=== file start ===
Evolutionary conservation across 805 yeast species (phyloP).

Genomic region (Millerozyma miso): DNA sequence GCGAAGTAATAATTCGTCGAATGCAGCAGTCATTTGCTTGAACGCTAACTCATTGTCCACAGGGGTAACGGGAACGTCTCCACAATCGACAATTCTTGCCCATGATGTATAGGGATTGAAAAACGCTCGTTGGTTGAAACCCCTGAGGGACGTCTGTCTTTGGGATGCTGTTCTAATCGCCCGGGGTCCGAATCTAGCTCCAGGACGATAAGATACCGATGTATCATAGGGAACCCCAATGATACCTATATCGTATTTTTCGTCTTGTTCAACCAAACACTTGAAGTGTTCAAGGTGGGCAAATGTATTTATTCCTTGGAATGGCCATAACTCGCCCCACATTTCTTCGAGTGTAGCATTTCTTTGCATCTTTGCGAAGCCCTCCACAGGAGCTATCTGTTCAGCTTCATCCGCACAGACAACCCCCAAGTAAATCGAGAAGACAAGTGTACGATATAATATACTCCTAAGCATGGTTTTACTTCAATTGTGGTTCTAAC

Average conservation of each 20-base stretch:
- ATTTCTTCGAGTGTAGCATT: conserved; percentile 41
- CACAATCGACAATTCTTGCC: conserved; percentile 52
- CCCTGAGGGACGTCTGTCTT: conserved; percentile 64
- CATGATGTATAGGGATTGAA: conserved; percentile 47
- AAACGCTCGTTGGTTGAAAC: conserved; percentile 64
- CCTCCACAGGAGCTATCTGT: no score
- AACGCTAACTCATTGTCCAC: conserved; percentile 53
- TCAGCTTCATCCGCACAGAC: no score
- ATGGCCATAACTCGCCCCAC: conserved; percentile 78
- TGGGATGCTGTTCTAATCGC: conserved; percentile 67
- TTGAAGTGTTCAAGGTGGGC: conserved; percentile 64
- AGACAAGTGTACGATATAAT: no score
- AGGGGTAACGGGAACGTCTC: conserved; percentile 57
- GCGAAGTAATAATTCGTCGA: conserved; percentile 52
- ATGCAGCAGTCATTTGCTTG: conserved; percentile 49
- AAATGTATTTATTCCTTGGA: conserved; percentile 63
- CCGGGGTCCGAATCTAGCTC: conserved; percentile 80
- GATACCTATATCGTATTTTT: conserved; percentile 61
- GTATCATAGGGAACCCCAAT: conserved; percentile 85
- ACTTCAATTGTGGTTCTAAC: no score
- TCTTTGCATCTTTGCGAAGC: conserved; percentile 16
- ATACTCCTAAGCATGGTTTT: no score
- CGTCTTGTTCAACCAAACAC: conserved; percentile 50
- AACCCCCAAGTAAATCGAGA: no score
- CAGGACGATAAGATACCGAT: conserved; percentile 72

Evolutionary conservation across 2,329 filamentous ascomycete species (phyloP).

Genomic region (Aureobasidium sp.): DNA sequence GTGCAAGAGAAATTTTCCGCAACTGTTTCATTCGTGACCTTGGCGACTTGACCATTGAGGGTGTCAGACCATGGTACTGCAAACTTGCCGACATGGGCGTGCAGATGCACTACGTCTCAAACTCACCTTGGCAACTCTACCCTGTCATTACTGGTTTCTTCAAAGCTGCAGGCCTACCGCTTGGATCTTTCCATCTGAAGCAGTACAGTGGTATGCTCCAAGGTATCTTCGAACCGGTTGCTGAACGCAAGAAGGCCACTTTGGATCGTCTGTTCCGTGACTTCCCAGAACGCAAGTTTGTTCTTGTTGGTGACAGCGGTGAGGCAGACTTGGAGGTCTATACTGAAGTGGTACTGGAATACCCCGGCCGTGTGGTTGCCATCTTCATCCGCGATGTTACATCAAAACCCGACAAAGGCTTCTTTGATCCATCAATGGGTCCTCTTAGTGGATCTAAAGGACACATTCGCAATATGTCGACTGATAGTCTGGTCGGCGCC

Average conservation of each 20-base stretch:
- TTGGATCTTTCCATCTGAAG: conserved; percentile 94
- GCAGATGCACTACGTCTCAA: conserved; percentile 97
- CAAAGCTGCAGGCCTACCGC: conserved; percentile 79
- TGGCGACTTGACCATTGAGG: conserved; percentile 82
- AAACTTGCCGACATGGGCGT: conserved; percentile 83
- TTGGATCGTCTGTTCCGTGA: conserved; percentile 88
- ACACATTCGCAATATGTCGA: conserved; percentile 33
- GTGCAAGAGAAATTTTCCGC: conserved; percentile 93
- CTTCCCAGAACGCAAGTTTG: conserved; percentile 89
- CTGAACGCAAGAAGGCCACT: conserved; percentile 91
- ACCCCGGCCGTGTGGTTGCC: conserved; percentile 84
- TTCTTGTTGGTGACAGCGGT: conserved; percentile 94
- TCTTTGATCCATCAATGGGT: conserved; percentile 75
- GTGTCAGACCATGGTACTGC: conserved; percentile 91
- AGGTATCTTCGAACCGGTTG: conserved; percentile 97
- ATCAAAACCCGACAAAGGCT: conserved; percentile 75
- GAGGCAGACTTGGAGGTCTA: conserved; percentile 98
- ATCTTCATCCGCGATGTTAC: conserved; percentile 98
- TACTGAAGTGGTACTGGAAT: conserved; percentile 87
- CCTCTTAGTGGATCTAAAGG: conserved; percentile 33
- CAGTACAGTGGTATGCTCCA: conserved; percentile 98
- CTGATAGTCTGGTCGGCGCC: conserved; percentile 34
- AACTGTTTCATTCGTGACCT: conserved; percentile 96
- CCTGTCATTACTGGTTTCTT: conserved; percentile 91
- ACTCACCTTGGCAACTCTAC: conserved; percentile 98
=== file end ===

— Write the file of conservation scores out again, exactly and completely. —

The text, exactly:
Evolutionary conservation across 805 yeast species (phyloP).

Genomic region (Millerozyma miso): DNA sequence GCGAAGTAATAATTCGTCGAATGCAGCAGTCATTTGCTTGAACGCTAACTCATTGTCCACAGGGGTAACGGGAACGTCTCCACAATCGACAATTCTTGCCCATGATGTATAGGGATTGAAAAACGCTCGTTGGTTGAAACCCCTGAGGGACGTCTGTCTTTGGGATGCTGTTCTAATCGCCCGGGGTCCGAATCTAGCTCCAGGACGATAAGATACCGATGTATCATAGGGAACCCCAATGATACCTATATCGTATTTTTCGTCTTGTTCAACCAAACACTTGAAGTGTTCAAGGTGGGCAAATGTATTTATTCCTTGGAATGGCCATAACTCGCCCCACATTTCTTCGAGTGTAGCATTTCTTTGCATCTTTGCGAAGCCCTCCACAGGAGCTATCTGTTCAGCTTCATCCGCACAGACAACCCCCAAGTAAATCGAGAAGACAAGTGTACGATATAATATACTCCTAAGCATGGTTTTACTTCAATTGTGGTTCTAAC

Average conservation of each 20-base stretch:
- ATTTCTTCGAGTGTAGCATT: conserved; percentile 41
- CACAATCGACAATTCTTGCC: conserved; percentile 52
- CCCTGAGGGACGTCTGTCTT: conserved; percentile 64
- CATGATGTATAGGGATTGAA: conserved; percentile 47
- AAACGCTCGTTGGTTGAAAC: conserved; percentile 64
- CCTCCACAGGAGCTATCTGT: no score
- AACGCTAACTCATTGTCCAC: conserved; percentile 53
- TCAGCTTCATCCGCACAGAC: no score
- ATGGCCATAACTCGCCCCAC: conserved; percentile 78
- TGGGATGCTGTTCTAATCGC: conserved; percentile 67
- TTGAAGTGTTCAAGGTGGGC: conserved; percentile 64
- AGACAAGTGTACGATATAAT: no score
- AGGGGTAACGGGAACGTCTC: conserved; percentile 57
- GCGAAGTAATAATTCGTCGA: conserved; percentile 52
- ATGCAGCAGTCATTTGCTTG: conserved; percentile 49
- AAATGTATTTATTCCTTGGA: conserved; percentile 63
- CCGGGGTCCGAATCTAGCTC: conserved; percentile 80
- GATACCTATATCGTATTTTT: conserved; percentile 61
- GTATCATAGGGAACCCCAAT: conserved; percentile 85
- ACTTCAATTGTGGTTCTAAC: no score
- TCTTTGCATCTTTGCGAAGC: conserved; percentile 16
- ATACTCCTAAGCATGGTTTT: no score
- CGTCTTGTTCAACCAAACAC: conserved; percentile 50
- AACCCCCAAGTAAATCGAGA: no score
- CAGGACGATAAGATACCGAT: conserved; percentile 72

Evolutionary conservation across 2,329 filamentous ascomycete species (phyloP).

Genomic region (Aureobasidium sp.): DNA sequence GTGCAAGAGAAATTTTCCGCAACTGTTTCATTCGTGACCTTGGCGACTTGACCATTGAGGGTGTCAGACCATGGTACTGCAAACTTGCCGACATGGGCGTGCAGATGCACTACGTCTCAAACTCACCTTGGCAACTCTACCCTGTCATTACTGGTTTCTTCAAAGCTGCAGGCCTACCGCTTGGATCTTTCCATCTGAAGCAGTACAGTGGTATGCTCCAAGGTATCTTCGAACCGGTTGCTGAACGCAAGAAGGCCACTTTGGATCGTCTGTTCCGTGACTTCCCAGAACGCAAGTTTGTTCTTGTTGGTGACAGCGGTGAGGCAGACTTGGAGGTCTATACTGAAGTGGTACTGGAATACCCCGGCCGTGTGGTTGCCATCTTCATCCGCGATGTTACATCAAAACCCGACAAAGGCTTCTTTGATCCATCAATGGGTCCTCTTAGTGGATCTAAAGGACACATTCGCAATATGTCGACTGATAGTCTGGTCGGCGCC

Average conservation of each 20-base stretch:
- TTGGATCTTTCCATCTGAAG: conserved; percentile 94
- GCAGATGCACTACGTCTCAA: conserved; percentile 97
- CAAAGCTGCAGGCCTACCGC: conserved; percentile 79
- TGGCGACTTGACCATTGAGG: conserved; percentile 82
- AAACTTGCCGACATGGGCGT: conserved; percentile 83
- TTGGATCGTCTGTTCCGTGA: conserved; percentile 88
- ACACATTCGCAATATGTCGA: conserved; percentile 33
- GTGCAAGAGAAATTTTCCGC: conserved; percentile 93
- CTTCCCAGAACGCAAGTTTG: conserved; percentile 89
- CTGAACGCAAGAAGGCCACT: conserved; percentile 91
- ACCCCGGCCGTGTGGTTGCC: conserved; percentile 84
- TTCTTGTTGGTGACAGCGGT: conserved; percentile 94
- TCTTTGATCCATCAATGGGT: conserved; percentile 75
- GTGTCAGACCATGGTACTGC: conserved; percentile 91
- AGGTATCTTCGAACCGGTTG: conserved; percentile 97
- ATCAAAACCCGACAAAGGCT: conserved; percentile 75
- GAGGCAGACTTGGAGGTCTA: conserved; percentile 98
- ATCTTCATCCGCGATGTTAC: conserved; percentile 98
- TACTGAAGTGGTACTGGAAT: conserved; percentile 87
- CCTCTTAGTGGATCTAAAGG: conserved; percentile 33
- CAGTACAGTGGTATGCTCCA: conserved; percentile 98
- CTGATAGTCTGGTCGGCGCC: conserved; percentile 34
- AACTGTTTCATTCGTGACCT: conserved; percentile 96
- CCTGTCATTACTGGTTTCTT: conserved; percentile 91
- ACTCACCTTGGCAACTCTAC: conserved; percentile 98